There is no such thing as ranking on Google. The keyword phrase “how to boost my website’s ranking on Google” is not a searchable entity and any searches for this phrase or any variation thereof will be presented in the organic rankings.
Generally, there is no way to “boost my website’s ranking on Google,” and if you think you can do so, you must be mistaken. Nevertheless, over the last few years SEO has grown into a multi-billion dollar industry that continues to grow at exponential rates.
Anybody who wants to rank highly within the digital ecosystem would either have to give up their day job or invest in an expensive educational venture such as an online class or membership course.
Fortunately, using some of the free resources available on the Internet, many people are able to rank for their target keywords without spending a dime. The Perez Notes has some more information about boosting your website’s ranking on google.
The purpose of this article is to teach you how to use basic SEO techniques to eventually rank for “how to boost my website’s ranking on Google.”
Some of these techniques will help you rank your blog’s main keyword phrase (the phrase you want Google to rank your website for) and secondary phrases (those phrases). There are five tactics presented in this article:
1. Find a long-tail keyword phrase
For most people, a long-tail keyword phrase is a more precise way of speaking about a topic than a short-tail keyword phrase. If you are trying to rank for “widgets,” chances are you will be competing with the world’s largest widget companies.
However, if you rank for “widgets made of compressed pine,” your competition will be much smaller and more manageable. “Compressed pine” is an example of a long-tail keyword phrase that would be easier to compete for than “widgets.”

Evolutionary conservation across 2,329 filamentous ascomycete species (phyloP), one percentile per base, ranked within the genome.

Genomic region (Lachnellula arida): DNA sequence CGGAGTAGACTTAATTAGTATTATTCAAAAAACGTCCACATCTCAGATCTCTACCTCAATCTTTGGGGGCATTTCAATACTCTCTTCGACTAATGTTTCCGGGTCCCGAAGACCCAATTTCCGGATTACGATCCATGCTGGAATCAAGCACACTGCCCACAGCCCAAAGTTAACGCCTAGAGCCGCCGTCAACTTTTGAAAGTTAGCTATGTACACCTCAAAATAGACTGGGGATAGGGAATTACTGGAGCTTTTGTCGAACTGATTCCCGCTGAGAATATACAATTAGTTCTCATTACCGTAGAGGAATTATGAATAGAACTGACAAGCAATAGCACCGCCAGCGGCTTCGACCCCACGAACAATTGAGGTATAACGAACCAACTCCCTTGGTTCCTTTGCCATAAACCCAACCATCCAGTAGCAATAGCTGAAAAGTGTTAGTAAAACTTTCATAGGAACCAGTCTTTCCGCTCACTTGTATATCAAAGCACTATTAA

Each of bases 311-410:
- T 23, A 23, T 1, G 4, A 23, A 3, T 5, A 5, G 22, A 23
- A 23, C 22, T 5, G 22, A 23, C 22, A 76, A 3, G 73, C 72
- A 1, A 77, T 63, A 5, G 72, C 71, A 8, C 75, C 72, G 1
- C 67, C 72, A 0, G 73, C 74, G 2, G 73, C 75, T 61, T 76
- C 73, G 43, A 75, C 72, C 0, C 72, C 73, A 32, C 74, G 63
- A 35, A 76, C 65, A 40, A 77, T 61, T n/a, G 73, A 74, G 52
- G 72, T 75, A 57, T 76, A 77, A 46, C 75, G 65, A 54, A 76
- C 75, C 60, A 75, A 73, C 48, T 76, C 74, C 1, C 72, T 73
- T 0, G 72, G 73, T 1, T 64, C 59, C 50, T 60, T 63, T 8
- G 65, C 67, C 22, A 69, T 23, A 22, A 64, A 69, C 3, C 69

Google provides excellent keyword research tools that allow anyone to find long-tail keyword phrases that would be easy to rank for.
If you use Google’s Keyword Planner Tool, you can type in your main keyword (“widgets”) and it will return results based on their search volume within Google Adwords .
2. Use these long-tail keyword phrases in post titles.
This article’s title used the phrase “boosting your website’s ranking on Google.” This is a short-tail keyword phrase, meaning that there are more than 300,000 hits for this search query on the Internet. It is more difficult to rank for this phrase because of its popularity.
Try using a long-tail keyword phrase instead: “Increase Session Duration By 50% Using 5 Simple SEO Tactics”
If you create content based on your long-tail keyword phrases and publish it with your blog or website, you will likely get better search results.
The point of using long-tail keyword phrases is to get less competition for more specific keywords. Long-tail keywords are used in the article titles because they are easier to rank for than short-tail keyword phrases.
3. Use these long-tail keyword phrases in the master post meta description.
Creating master post meta descriptions that include your long-tail keyword phrases will help Google find your blog. If you search for “how to boost my website’s ranking on Google” in Google, there are over 300,000 results available.
However, if you search for “Increase Session Duration By 50% Using 5 Simple SEO Tactics” there are only 100 results returned because the competition is much smaller and Google is able to identify this page better than someone else’s page that has similar content but does not mention this very specific phrase.
4. Use these long-tail keywords in title tags.
This section’s goals are to encourage Google to rank your page well and, therefore, help you receive more page views each month. The higher you rank for your target keywords, the more page views you will receive.
When people search Google for “boost my website’s ranking on Google,” they usually look for short-tail keyword phrases to help them find your blog or website because there are many other websites that use these short-tail keywords.
If you were to use long-tail keyphrases in the title tags, it would be easier for Google to rank your page because there are fewer websites that actually use this specific keyword phrase.
5. Use these long-tail keyword phrases in the page meta description.
Although this section is not as important as the previous two sections, it is useful to rank for your target keywords and receive more visitors to your blog. Adding your target keywords to the page meta description will help Google and other search engine spiders identify and rank your page well.
This section’s purpose is to encourage Google and other search engine spiders to associate a long-tail keyword phrase with your blog/website.
On average, there are between 10 and 20 pages returned for short-tail keywords, but 10–20 results are returned for a single page that has a long-tail keyword phrase at the beginning of its title tag .